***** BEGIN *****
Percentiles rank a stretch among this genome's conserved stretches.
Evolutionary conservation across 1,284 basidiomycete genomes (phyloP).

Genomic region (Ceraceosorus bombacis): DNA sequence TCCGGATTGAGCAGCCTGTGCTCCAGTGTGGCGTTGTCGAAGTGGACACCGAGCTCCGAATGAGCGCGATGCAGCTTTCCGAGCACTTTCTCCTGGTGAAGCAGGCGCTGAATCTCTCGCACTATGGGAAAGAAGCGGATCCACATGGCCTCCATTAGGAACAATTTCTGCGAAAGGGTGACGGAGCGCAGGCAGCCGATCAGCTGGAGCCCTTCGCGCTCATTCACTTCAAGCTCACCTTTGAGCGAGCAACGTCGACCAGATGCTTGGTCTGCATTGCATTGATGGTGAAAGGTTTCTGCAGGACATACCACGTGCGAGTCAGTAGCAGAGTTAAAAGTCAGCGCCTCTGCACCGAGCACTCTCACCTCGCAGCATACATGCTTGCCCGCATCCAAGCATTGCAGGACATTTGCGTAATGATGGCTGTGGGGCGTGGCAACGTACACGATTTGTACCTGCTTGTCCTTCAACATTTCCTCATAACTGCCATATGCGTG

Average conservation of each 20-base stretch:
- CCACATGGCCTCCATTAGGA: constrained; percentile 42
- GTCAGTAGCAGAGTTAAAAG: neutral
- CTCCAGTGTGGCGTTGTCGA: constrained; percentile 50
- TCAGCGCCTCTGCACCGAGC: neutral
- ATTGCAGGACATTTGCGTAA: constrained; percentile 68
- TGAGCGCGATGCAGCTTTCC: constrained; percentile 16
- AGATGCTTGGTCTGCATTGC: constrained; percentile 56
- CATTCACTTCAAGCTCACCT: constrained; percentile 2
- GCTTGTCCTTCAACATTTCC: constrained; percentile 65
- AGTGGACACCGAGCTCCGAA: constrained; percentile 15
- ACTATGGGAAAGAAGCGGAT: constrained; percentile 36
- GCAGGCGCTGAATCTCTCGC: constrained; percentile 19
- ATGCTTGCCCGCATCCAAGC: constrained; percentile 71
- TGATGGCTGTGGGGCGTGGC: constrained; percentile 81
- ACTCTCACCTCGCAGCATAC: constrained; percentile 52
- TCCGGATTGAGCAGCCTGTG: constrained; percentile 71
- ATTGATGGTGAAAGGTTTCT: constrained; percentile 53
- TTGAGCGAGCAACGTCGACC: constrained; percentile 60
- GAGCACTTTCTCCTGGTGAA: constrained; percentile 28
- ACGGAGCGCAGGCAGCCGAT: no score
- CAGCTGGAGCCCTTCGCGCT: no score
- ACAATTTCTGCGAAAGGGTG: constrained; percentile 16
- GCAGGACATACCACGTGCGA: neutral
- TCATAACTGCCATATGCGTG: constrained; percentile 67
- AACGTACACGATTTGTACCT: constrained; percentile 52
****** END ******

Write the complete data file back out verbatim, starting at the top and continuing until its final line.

Percentiles rank a stretch among this genome's conserved stretches.
Evolutionary conservation across 1,284 basidiomycete genomes (phyloP).

Genomic region (Ceraceosorus bombacis): DNA sequence TCCGGATTGAGCAGCCTGTGCTCCAGTGTGGCGTTGTCGAAGTGGACACCGAGCTCCGAATGAGCGCGATGCAGCTTTCCGAGCACTTTCTCCTGGTGAAGCAGGCGCTGAATCTCTCGCACTATGGGAAAGAAGCGGATCCACATGGCCTCCATTAGGAACAATTTCTGCGAAAGGGTGACGGAGCGCAGGCAGCCGATCAGCTGGAGCCCTTCGCGCTCATTCACTTCAAGCTCACCTTTGAGCGAGCAACGTCGACCAGATGCTTGGTCTGCATTGCATTGATGGTGAAAGGTTTCTGCAGGACATACCACGTGCGAGTCAGTAGCAGAGTTAAAAGTCAGCGCCTCTGCACCGAGCACTCTCACCTCGCAGCATACATGCTTGCCCGCATCCAAGCATTGCAGGACATTTGCGTAATGATGGCTGTGGGGCGTGGCAACGTACACGATTTGTACCTGCTTGTCCTTCAACATTTCCTCATAACTGCCATATGCGTG

Average conservation of each 20-base stretch:
- CCACATGGCCTCCATTAGGA: constrained; percentile 42
- GTCAGTAGCAGAGTTAAAAG: neutral
- CTCCAGTGTGGCGTTGTCGA: constrained; percentile 50
- TCAGCGCCTCTGCACCGAGC: neutral
- ATTGCAGGACATTTGCGTAA: constrained; percentile 68
- TGAGCGCGATGCAGCTTTCC: constrained; percentile 16
- AGATGCTTGGTCTGCATTGC: constrained; percentile 56
- CATTCACTTCAAGCTCACCT: constrained; percentile 2
- GCTTGTCCTTCAACATTTCC: constrained; percentile 65
- AGTGGACACCGAGCTCCGAA: constrained; percentile 15
- ACTATGGGAAAGAAGCGGAT: constrained; percentile 36
- GCAGGCGCTGAATCTCTCGC: constrained; percentile 19
- ATGCTTGCCCGCATCCAAGC: constrained; percentile 71
- TGATGGCTGTGGGGCGTGGC: constrained; percentile 81
- ACTCTCACCTCGCAGCATAC: constrained; percentile 52
- TCCGGATTGAGCAGCCTGTG: constrained; percentile 71
- ATTGATGGTGAAAGGTTTCT: constrained; percentile 53
- TTGAGCGAGCAACGTCGACC: constrained; percentile 60
- GAGCACTTTCTCCTGGTGAA: constrained; percentile 28
- ACGGAGCGCAGGCAGCCGAT: no score
- CAGCTGGAGCCCTTCGCGCT: no score
- ACAATTTCTGCGAAAGGGTG: constrained; percentile 16
- GCAGGACATACCACGTGCGA: neutral
- TCATAACTGCCATATGCGTG: constrained; percentile 67
- AACGTACACGATTTGTACCT: constrained; percentile 52